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Colorado Republican gubernatorial candidate Victor Mitchell calls on primary rival Doug Robinson to return Utah contributions

Author: Ernest Luning - July 17, 2017 - Updated: July 18, 2017

Buck-Robinson-Robinson-W.jpg
Diane and Doug Robinson survey the room after U.S. Rep. Ken Buck talked about his book “Drain the Swamp: How Washington Corruption is Worse Than You Think" at a publication launch event on Monday, April 10, 2017, at Colorado Christian University's Lakewood campus. (Photo by Ernest Luning/The Colorado Statesman)Diane and Doug Robinson survey the room after U.S. Rep. Ken Buck talked about his book “Drain the Swamp: How Washington Corruption is Worse Than You Think” at a publication launch event on Monday, April 10, 2017, at Colorado Christian University’s Lakewood campus. (Photo by Ernest Luning/The Colorado Statesman)

Colorado Republican gubernatorial candidate Victor Mitchell on Monday called on primary rival Doug Robinson to return campaign contributions he’s received from Utah residents — including Mitt Romney, Robinson’s uncle, and other members of the Romney clan — but Robinson rejected the demand and mocked Mitchell’s fundraising record.

Robinson, a former investment advisor, reported raising $206,532 during the fundraising quarter just ended, including $35,299 from 52 donors who live in Utah, amounting to 17 percent of Robinson’s total fundraising haul. Robinson reported receiving the maximum $1,150 contributions from the 2012 GOP presidential nominee, his wife, Ann Romney, and their son Josh Romney.

“Colorado is in a fierce competition for jobs and investment, and one of our key regional challengers is the state of Utah,” said Mitchell, an entrepreneur and former state lawmaker from Douglas County. “A candidate who is so reliant on donors from that state couldn’t possibly avoid conflicts and uncompromisingly lead Colorado to win any and all economic development battles with Utah.”

Robinson called Mitchell’s challenge “ridiculous,” compared him to the Democratic incumbent and pointed to the $13,098 total contributions received in the most recent quarter by Mitchell, who seeded his campaign with a $3 million check in February. (Robinson loaned his campaign $57,022, according to his campaign finance report.)

“It seems like Victor has taken Gov. (John) Hickenlooper’s recent lesson in political grandstanding to heart,” Robinson told Colorado Politics. “I’d call on him to return some of his donations as well, but as he’s been almost completely unable to garner any support, I suppose that challenge would be just as ridiculous as his.”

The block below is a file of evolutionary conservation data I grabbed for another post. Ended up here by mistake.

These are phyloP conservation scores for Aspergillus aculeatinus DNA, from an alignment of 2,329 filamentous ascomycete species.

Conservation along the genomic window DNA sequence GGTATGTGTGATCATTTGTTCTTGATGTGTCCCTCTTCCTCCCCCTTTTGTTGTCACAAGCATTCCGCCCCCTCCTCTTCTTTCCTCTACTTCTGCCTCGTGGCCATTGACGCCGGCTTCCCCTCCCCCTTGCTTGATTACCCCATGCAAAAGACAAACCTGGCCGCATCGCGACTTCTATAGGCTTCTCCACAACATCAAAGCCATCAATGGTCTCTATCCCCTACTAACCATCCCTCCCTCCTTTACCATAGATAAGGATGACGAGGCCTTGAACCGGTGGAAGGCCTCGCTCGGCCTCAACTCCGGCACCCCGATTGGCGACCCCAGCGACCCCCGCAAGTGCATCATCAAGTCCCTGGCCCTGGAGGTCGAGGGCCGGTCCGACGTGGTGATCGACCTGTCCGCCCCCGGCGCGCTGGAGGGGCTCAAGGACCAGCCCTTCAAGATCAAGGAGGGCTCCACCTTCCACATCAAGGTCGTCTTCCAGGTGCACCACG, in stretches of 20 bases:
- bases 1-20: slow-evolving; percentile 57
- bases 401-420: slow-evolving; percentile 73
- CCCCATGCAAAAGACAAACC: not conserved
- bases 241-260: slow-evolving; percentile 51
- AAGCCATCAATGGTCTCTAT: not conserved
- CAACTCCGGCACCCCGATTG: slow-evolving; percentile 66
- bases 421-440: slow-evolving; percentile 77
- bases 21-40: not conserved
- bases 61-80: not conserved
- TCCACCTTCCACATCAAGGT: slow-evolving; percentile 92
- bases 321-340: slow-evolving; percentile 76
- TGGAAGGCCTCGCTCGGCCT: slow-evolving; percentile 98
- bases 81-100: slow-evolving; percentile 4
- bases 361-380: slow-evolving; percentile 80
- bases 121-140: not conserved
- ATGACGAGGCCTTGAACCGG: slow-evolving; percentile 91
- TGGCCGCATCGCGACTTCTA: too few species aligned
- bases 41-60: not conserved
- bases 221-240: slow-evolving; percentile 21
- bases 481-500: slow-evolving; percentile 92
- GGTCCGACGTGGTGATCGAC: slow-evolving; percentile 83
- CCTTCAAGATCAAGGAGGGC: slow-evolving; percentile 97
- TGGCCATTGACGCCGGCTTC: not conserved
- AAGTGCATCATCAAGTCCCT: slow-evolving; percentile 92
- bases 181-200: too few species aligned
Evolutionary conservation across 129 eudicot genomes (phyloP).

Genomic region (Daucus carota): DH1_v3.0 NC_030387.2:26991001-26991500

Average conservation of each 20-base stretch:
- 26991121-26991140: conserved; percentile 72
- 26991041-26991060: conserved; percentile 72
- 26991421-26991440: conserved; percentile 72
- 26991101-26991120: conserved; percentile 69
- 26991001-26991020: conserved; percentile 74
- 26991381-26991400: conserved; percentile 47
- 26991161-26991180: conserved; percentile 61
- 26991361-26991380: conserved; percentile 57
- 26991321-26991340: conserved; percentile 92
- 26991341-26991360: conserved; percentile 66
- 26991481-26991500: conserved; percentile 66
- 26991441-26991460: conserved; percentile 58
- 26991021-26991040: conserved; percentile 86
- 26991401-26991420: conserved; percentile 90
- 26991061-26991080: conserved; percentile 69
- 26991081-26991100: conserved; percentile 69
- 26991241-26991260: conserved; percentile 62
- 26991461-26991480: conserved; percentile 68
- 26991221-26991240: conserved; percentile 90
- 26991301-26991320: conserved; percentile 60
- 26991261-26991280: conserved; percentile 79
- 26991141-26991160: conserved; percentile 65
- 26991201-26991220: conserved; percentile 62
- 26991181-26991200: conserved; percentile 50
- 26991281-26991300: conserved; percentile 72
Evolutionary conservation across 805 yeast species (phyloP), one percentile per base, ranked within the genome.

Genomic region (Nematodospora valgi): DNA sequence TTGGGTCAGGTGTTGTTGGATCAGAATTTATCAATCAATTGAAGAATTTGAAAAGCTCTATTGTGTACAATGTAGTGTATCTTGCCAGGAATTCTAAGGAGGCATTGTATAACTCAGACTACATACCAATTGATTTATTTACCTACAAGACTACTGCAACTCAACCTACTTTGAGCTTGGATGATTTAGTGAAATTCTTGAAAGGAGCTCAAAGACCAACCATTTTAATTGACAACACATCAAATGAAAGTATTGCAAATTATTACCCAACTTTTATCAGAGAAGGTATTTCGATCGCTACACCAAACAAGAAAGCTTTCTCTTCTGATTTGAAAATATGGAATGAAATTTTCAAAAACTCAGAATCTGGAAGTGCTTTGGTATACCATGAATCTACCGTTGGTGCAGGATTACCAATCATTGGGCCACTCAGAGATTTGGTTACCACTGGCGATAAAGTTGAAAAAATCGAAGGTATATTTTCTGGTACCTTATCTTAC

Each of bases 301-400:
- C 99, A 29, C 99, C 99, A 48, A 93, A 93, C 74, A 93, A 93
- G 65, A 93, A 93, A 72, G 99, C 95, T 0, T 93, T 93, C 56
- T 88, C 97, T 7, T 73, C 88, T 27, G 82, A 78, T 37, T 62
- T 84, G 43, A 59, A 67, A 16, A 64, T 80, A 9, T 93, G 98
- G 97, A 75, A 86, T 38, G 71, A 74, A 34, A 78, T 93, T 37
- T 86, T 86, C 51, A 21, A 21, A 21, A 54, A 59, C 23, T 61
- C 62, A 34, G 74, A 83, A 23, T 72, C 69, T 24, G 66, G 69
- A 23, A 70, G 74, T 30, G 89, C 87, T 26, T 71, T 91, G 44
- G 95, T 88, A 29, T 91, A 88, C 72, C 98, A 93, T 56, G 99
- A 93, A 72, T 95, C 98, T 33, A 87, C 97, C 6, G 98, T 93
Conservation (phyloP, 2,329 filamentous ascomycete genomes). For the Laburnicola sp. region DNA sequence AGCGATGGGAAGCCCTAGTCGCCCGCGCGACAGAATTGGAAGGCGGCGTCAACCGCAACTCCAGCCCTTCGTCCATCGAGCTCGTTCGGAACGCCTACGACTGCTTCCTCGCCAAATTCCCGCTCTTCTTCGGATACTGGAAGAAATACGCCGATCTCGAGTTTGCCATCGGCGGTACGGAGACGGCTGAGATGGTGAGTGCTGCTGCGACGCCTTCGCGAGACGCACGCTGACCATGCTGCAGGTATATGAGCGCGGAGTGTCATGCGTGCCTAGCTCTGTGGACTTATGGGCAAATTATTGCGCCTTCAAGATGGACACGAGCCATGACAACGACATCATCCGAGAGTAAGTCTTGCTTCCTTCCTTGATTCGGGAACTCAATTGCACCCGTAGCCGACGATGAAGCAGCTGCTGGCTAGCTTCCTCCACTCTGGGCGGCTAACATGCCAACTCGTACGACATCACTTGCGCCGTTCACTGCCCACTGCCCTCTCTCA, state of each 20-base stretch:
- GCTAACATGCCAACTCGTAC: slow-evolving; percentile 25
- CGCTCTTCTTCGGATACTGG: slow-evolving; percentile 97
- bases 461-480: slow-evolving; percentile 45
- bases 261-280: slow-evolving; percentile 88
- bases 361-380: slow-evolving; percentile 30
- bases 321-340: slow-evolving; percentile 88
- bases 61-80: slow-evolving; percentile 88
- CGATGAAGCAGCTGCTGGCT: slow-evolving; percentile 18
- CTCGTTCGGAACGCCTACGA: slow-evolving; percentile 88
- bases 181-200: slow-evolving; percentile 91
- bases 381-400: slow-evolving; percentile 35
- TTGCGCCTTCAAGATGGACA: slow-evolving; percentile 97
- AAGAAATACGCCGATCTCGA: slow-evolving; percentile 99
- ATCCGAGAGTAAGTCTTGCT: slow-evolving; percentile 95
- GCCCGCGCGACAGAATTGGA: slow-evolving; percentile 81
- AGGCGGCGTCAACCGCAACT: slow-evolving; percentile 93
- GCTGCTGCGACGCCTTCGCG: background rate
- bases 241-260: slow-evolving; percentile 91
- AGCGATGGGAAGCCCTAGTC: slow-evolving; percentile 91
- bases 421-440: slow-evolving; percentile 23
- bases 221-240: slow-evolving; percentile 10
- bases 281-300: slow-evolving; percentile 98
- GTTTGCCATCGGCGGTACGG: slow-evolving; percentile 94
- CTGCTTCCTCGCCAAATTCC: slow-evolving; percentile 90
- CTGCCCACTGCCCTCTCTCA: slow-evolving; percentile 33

Mitchell said in a statement that he wasn’t opposed to Colorado candidates accepting contributions from out-of-state candidates but called the level of support Robinson received from a single state “unacceptable.”

“We’ve already got a governor who’s trying to turn us into a version of California; we certainly don’t need a new governor who’d cede our economic future to Utah,” Mitchell said, again referring to Hickenlooper, who faces term limits after next year’s election.

Mitchell also demanded Robinson give back the $1,150 in contributions Robinson received from Florida-based Mednax Inc. Federal PAC, charging that a Mednax company, Pediatrix, has been investigated for Medicaid billing issues in Colorado and agreed to pay more than $25 million to settle claims. He also said he wants Robinson to return a donation from a Douglas County pediatric cardiologist who works for Mednax.

“No candidate for governor should knowingly accept donations from business interests that bill Medicaid, especially when the company has Mednax’s history of scandal,” Mitchell said in a statement. “I know that I won’t.”

Robinson and Mitchell are among the eight Republicans who have filed to run for governor of Colorado in next year’s election, and several more are expected to join the field. The other declared candidates are 18th Judicial District Attorney George Brauchler, early Trump supporter Steve Barlock, Larimer County Commissioner Lew Gaiter III, former Parker Mayor Greg Lopez and activists Jim Lennart Rundberg and Joanne Silva.

Campaign finance reports for state candidates are due by midnight Monday.

Ernest Luning

Ernest Luning

Ernest Luning is a political correspondent for Colorado Politics. He has covered politics and government for newspapers and online news sites in Colorado for more than 25 years, including at the Highlands Ranch Herald, the Jefferson Sentinels chain of community newspapers and the Aurora Sentinel, where he was the city hall and cops reporter. After editing the Aurora Daily Sun, he was a political reporter and blogger for The Colorado Independent site. Since 2009, he has been the senior political reporter and occasional editor for The Colorado Statesman.


One comment

  • JJR

    July 18, 2017 at 2:31 pm

    Disappointed to see this given any air time at all. Mitchel is clearly looking for an excuse to use Robinson’s religion against him and it’s candidly offensive.

    Shame.

    Reply

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